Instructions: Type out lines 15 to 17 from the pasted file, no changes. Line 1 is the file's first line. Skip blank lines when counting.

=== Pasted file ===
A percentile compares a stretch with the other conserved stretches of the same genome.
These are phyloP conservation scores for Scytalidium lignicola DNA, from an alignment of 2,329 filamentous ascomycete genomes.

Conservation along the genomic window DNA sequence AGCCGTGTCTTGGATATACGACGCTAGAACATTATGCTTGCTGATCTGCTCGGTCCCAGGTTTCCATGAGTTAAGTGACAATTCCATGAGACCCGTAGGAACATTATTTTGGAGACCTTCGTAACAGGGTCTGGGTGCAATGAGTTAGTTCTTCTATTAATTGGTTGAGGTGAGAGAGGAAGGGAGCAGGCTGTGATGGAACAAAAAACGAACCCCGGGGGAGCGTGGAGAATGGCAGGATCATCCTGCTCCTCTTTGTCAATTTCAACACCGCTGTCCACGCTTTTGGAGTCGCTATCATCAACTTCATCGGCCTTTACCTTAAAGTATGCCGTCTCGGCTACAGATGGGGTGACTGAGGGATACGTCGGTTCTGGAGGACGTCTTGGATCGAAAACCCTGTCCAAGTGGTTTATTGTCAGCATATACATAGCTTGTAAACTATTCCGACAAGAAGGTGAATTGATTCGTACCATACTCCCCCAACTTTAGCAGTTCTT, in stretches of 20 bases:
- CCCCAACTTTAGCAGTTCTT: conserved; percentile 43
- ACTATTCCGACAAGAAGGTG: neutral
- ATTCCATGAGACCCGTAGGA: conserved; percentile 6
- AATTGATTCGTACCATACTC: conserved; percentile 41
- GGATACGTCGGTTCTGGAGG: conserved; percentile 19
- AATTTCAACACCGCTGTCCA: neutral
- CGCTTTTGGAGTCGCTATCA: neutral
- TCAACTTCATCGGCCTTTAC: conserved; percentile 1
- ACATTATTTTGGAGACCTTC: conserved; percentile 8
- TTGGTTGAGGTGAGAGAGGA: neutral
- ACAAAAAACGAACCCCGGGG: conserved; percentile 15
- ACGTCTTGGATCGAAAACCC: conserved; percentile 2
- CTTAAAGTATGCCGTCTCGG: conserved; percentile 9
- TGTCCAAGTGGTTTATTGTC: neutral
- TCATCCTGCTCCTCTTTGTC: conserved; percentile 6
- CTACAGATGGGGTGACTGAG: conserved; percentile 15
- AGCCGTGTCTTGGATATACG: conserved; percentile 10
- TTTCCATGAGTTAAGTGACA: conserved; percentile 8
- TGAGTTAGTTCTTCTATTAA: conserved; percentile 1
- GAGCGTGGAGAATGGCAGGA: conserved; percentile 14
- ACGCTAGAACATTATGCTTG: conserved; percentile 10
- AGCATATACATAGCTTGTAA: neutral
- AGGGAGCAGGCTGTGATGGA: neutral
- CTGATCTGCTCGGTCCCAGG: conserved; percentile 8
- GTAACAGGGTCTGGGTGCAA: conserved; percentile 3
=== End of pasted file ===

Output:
- ACGTCTTGGATCGAAAACCC: conserved; percentile 2
- CTTAAAGTATGCCGTCTCGG: conserved; percentile 9
- TGTCCAAGTGGTTTATTGTC: neutral